Lest we forget

With Remembrance Day approaching, I found myself thinking about the phrase "Lest we forget."  Specifically, I began to wonder where it came from.  To my surprise, I discovered that a very early usage of the phrase is in a poem by Rudyard Kipling, which is itself a contemporary meditation on biblical themes.

Kipling's "Recessional"

God of our fathers, known of old,  

   Lord of our far-flung battle-line,  

Beneath whose awful Hand we hold

   Dominion over palm and pine—

Lord God of Hosts, be with us yet,  

Lest we forget—lest we forget!


The tumult and the shouting dies;

   The Captains and the Kings depart:  

Still stands Thine ancient sacrifice,

   An humble and a contrite heart.

Lord God of Hosts, be with us yet,  

Lest we forget—lest we forget!


Far-called, our navies melt away;

   On dune and headland sinks the fire:  

Lo, all our pomp of yesterday

   Is one with Nineveh and Tyre!  

Judge of the Nations, spare us yet,  

Lest we forget—lest we forget!


If, drunk with sight of power, we loose  

   Wild tongues that have not Thee in awe,  

Such boastings as the Gentiles use,

   Or lesser breeds without the Law—

Lord God of Hosts, be with us yet,

Lest we forget—lest we forget!


For heathen heart that puts her trust  

   In reeking tube and iron shard,

All valiant dust that builds on dust,

   And guarding, calls not Thee to guard,  

For frantic boast and foolish word—

Thy mercy on Thy People, Lord!


The poem

When Kipling wrote "Recessional," the British Empire was at the peak of its power.  Military victories the world over gave the British populace a tempting reason to glory in their own military might.

Against this backdrop, Kipling juxtaposed the transient nature of human power with the everlasting omnipotence of God – “the shooting and the tumult end / the captains and the kings depart / still stands thine ancient sacrifice... Lord God be with us yet.”  When the dust from all human wars settles, human armies will be forgotten, but God will stand, unscathed, unchanged, as He has for all eternity.  HE is our hope.  There's a neat piece of irony that may be lost on us - behind the saying ‘Lord of hosts’ is a Hebrew military expression that means ‘Lord of the heavenly army,’ so Kipling is really calling his audience to trust God’s eternal heavenly strength, not a mortal army.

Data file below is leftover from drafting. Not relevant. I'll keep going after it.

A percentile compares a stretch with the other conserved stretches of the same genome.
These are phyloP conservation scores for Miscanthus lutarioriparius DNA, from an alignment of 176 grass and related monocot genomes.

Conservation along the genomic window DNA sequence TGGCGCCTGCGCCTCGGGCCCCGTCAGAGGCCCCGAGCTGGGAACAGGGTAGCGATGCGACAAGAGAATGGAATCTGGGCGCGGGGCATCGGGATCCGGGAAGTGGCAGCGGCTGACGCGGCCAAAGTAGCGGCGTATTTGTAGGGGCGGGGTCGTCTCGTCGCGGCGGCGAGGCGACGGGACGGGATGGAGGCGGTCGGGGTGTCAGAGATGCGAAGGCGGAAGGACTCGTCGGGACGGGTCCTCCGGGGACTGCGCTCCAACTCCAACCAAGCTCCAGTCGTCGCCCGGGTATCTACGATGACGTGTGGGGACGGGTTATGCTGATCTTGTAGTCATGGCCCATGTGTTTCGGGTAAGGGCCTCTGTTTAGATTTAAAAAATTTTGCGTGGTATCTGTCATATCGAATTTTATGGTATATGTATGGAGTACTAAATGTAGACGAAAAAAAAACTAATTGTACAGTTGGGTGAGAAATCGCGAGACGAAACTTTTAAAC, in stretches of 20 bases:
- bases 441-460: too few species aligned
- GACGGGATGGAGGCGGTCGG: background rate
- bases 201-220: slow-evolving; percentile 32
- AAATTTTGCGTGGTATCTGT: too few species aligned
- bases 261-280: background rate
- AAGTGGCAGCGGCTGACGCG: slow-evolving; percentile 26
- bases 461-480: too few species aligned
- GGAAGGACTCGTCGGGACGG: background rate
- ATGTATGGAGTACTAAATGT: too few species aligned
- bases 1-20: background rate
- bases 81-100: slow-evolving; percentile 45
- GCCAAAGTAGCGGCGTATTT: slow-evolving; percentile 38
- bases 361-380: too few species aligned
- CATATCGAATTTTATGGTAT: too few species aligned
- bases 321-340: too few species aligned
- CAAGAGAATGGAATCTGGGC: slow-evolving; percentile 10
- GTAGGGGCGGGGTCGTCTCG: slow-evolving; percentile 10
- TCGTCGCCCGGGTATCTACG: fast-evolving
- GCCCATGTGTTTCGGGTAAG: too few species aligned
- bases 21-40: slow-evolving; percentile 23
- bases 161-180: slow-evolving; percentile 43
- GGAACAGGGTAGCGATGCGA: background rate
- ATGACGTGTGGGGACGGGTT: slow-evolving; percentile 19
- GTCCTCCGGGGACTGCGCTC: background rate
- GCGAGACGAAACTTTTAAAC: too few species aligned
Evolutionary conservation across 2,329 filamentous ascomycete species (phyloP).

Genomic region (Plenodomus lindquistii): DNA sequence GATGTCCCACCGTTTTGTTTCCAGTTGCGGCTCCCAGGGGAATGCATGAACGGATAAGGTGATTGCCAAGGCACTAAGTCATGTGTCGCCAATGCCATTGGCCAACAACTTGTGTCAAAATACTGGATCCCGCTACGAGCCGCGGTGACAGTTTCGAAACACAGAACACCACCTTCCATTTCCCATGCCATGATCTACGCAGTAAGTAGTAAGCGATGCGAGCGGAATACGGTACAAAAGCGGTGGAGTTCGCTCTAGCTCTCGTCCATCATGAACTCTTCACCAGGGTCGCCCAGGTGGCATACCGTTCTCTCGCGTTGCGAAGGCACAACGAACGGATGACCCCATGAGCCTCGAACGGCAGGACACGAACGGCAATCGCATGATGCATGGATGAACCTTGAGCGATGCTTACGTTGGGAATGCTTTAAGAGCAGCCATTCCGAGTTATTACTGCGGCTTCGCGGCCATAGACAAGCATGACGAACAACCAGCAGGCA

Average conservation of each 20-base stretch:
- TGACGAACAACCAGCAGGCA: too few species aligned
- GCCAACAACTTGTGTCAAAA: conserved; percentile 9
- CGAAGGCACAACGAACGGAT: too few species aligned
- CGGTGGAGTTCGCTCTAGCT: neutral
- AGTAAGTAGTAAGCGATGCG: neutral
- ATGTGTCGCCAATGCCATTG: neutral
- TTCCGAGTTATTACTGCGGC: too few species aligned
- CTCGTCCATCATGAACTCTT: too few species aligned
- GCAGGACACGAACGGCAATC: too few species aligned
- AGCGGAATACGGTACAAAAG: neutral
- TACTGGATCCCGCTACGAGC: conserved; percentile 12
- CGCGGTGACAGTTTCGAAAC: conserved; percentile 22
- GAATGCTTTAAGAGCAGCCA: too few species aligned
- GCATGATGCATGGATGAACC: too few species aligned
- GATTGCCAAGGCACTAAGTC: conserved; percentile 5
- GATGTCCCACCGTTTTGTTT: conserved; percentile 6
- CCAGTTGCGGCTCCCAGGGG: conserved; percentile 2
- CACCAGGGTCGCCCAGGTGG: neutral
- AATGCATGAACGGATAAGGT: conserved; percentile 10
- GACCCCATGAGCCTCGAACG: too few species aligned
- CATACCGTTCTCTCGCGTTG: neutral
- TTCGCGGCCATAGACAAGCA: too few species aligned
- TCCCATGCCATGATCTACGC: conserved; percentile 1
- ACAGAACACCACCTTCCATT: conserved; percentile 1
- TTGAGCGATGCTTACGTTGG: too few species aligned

The poem really boils down to a prayer – ‘Lest we forget, God, amidst the excitement of military victory and human accomplishment that You are sovereign and unchanging and we are not, be with us and have mercy on us.”  As a prayer, it calls on God to do that; as a poem, it warns its audience not to think too highly of their military progress and strength and to instead trust God, whose way of victory is actually through sacrifice – “an humble and contrite heart.”

Biblical themes

Kipling is giving voice to two biblical ideas – ‘Don't put all your trust in human strength’ and ‘Don't forget that all you have is from God.’

The first is a central concept in the narratives of David (and sons)'s kingship.  Psalm 33 sums it up nicely:

16 The king is not saved by his great army; a warrior is not delivered by his great strength.

 17 The war horse is a false hope for salvation, and by its great might it cannot rescue.

 18 Behold, the eye of the LORD is on those who fear him, on those who hope in his steadfast love,

 19 that he may deliver their soul from death and keep them alive in famine.

 20 Our soul waits for the LORD; he is our help and our shield.

  (Psalm 33:16-21 ESV)


The second theme has its roots in Deuteronomy 6:

"10 And when the LORD your God brings you into the land that he swore to your fathers, to Abraham, to Isaac, and to Jacob, to give you--with great and good cities that you did not build,

 11 and houses full of all good things that you did not fill, and cisterns that you did not dig, and vineyards and olive trees that you did not plant--and when you eat and are full,

 12 then take care lest you forget the LORD, who brought you out of the land of Egypt, out of the house of slavery (Deuteronomy 6:10-12 ESV).

God directed Moses to teach His people to remember God’s goodness, lest they forget that their blessings are all from Him; Kipling borrows the language to make the same point.

For us

In an age of significant wealth and ease, it would be all too easy for us to fall into the same trap as the Israelites and Kipling's audience before us.  Our culture gets so wrapped up in our own achievements that we are tempted to forget that God is there, and that all we do is unfolding within His wise and gracious sovereignty.  As we consider our well-being, let us treasure above all God's unchanging and merciful character, ‘lest we forget’ that it is God who has seen fit to bless us so.

If you followed this link hoping for practical Remembrance Day ideas, my apologies.  The best that I can offer you is the thought behind Kipling's poem and this prayer:


God, You are above all things: all powers, all rulers, all authorities.  

Help us to celebrate Your omnipotence, Your graciousness, Your faithful provision

lest we forget how good and trustworthy You truly are!

Lest we forget,

God of Hosts be with us yet.